The more I compare B/G, Echard and Barlow/Woodhous, the more I think that all their scientific results are correct and the huge differences in the Interpretation are not based on the completely different qualities of the examined varnish but just on the Interpretation of the result. 

I will try to post an overview with citations of the articles and try to bring the different interpretations together in the way I would interpret it.

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11 minutes ago, Michael Szyper said:

B&G compared the FTIR spectra of fresh applied varnish made by Stephan Peter Greiner to the Strad varnished. Greiner made several varnishes with different oil:resin ratios. The FTIR of Greiners 80:20 varnish (final and applied product) matched best to the Strad FTIR spectrum. 

We need to be careful here:  is the 80:20 ratio (also the same as  4:1)  oil:resin or resin: oil?  In other words, is the resin the major component?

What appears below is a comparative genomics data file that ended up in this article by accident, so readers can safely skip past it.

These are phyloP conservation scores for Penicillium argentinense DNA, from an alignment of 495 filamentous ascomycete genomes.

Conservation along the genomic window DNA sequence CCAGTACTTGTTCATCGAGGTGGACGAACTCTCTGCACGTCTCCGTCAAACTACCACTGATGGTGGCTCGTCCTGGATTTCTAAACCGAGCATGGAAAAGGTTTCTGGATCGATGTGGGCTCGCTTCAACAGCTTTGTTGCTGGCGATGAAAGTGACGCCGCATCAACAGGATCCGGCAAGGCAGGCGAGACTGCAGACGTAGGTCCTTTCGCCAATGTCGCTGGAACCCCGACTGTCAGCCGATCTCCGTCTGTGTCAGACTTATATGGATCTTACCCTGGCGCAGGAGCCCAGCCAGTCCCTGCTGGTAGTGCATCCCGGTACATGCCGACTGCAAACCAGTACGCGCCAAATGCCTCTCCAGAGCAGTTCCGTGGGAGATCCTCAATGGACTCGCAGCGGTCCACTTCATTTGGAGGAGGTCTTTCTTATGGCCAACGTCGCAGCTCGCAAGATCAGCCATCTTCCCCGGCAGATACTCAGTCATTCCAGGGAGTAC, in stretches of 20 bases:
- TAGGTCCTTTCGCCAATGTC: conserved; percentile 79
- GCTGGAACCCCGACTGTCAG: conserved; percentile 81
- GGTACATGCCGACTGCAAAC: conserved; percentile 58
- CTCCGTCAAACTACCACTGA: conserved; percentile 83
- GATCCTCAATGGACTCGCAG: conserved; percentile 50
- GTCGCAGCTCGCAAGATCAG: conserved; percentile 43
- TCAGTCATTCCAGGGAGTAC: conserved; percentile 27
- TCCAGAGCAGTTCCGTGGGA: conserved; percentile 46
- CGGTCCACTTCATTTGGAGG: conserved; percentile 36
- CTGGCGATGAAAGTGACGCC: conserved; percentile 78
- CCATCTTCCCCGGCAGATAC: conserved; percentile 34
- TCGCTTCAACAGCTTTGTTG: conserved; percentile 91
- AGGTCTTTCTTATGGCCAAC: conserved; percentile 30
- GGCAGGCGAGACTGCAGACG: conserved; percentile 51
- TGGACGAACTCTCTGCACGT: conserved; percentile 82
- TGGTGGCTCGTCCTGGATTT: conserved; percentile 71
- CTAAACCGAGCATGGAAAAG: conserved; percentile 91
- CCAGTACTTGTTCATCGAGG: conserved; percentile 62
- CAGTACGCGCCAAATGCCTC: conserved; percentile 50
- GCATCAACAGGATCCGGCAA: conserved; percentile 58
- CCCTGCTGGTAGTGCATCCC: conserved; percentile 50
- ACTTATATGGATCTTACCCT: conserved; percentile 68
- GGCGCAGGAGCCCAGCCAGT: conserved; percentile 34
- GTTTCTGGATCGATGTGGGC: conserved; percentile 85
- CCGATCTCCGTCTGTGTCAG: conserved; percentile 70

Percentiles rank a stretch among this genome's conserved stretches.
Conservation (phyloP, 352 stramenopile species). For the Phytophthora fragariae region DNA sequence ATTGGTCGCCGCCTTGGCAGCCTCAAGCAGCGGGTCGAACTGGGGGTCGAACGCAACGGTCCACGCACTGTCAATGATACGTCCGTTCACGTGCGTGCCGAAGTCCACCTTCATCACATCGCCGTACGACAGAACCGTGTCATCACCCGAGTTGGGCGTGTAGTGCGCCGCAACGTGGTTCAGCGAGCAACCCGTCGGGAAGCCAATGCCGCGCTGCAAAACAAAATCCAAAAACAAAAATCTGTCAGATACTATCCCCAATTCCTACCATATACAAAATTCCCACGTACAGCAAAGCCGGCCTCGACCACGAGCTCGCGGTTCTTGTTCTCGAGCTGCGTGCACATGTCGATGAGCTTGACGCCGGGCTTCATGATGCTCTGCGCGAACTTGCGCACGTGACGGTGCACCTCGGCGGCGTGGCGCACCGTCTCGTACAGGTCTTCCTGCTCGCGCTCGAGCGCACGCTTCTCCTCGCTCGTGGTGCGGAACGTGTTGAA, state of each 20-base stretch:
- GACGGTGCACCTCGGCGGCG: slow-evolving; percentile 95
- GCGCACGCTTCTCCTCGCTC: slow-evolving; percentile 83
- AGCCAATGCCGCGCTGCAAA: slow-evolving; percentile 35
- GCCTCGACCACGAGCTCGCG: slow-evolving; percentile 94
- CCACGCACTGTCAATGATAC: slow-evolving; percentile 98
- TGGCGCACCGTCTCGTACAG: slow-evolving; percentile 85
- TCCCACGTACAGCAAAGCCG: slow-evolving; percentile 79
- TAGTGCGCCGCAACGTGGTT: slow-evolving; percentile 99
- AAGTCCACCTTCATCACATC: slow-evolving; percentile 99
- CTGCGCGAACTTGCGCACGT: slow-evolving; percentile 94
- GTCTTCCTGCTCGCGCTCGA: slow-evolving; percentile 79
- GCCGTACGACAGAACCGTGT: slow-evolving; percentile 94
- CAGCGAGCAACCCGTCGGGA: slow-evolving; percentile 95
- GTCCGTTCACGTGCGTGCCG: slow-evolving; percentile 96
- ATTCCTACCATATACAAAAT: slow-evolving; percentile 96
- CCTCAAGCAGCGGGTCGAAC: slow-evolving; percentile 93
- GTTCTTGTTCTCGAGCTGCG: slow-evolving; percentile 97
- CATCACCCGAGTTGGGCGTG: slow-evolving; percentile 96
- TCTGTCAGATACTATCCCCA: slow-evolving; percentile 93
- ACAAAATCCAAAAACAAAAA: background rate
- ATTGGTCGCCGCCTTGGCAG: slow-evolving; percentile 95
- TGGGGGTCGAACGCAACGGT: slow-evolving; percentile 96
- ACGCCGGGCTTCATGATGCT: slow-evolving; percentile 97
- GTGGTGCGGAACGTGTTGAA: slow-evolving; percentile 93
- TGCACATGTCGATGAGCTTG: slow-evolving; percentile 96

Mike D

 

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23 minutes ago, Mike_Danielson said:

 

Yes, clearly: 80% per weight of heavily cooked Rosin, (weight after cooking), and 20% per weight of cooked oil. Rosin is the major ingredient. 

 

21 minutes ago, Bodacious Cowboy said:

Thinned with solvent?

yes sir.

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6 minutes ago, Michael Szyper said:

Yes, clearly: 80% per weight of heavily cooked Rosin, (weight after cooking), and 20% per weight of cooked oil. Rosin is the major ingredient. 

 

yes sir.

Thank you. You may call me Bo.

I think I'll have to stop being a tightwad and buy this book.

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1 hour ago, Michael Szyper said:

B&G compared the FTIR spectra of fresh applied varnish made by Stephan Peter Greiner to the Strad varnished. Greiner made several varnishes with different oil:resin ratios. The FTIR of Greiners 80:20 varnish (final and applied product) matched best to the Strad FTIR spectrum. 

If the methodology and explanation in the B/G book is correct, it states that 80:20 is the ratio of the final, dried product. I made several 80:20 varnishes using heavily cooked rosin, and it definitely is possible to use this kind of ratio.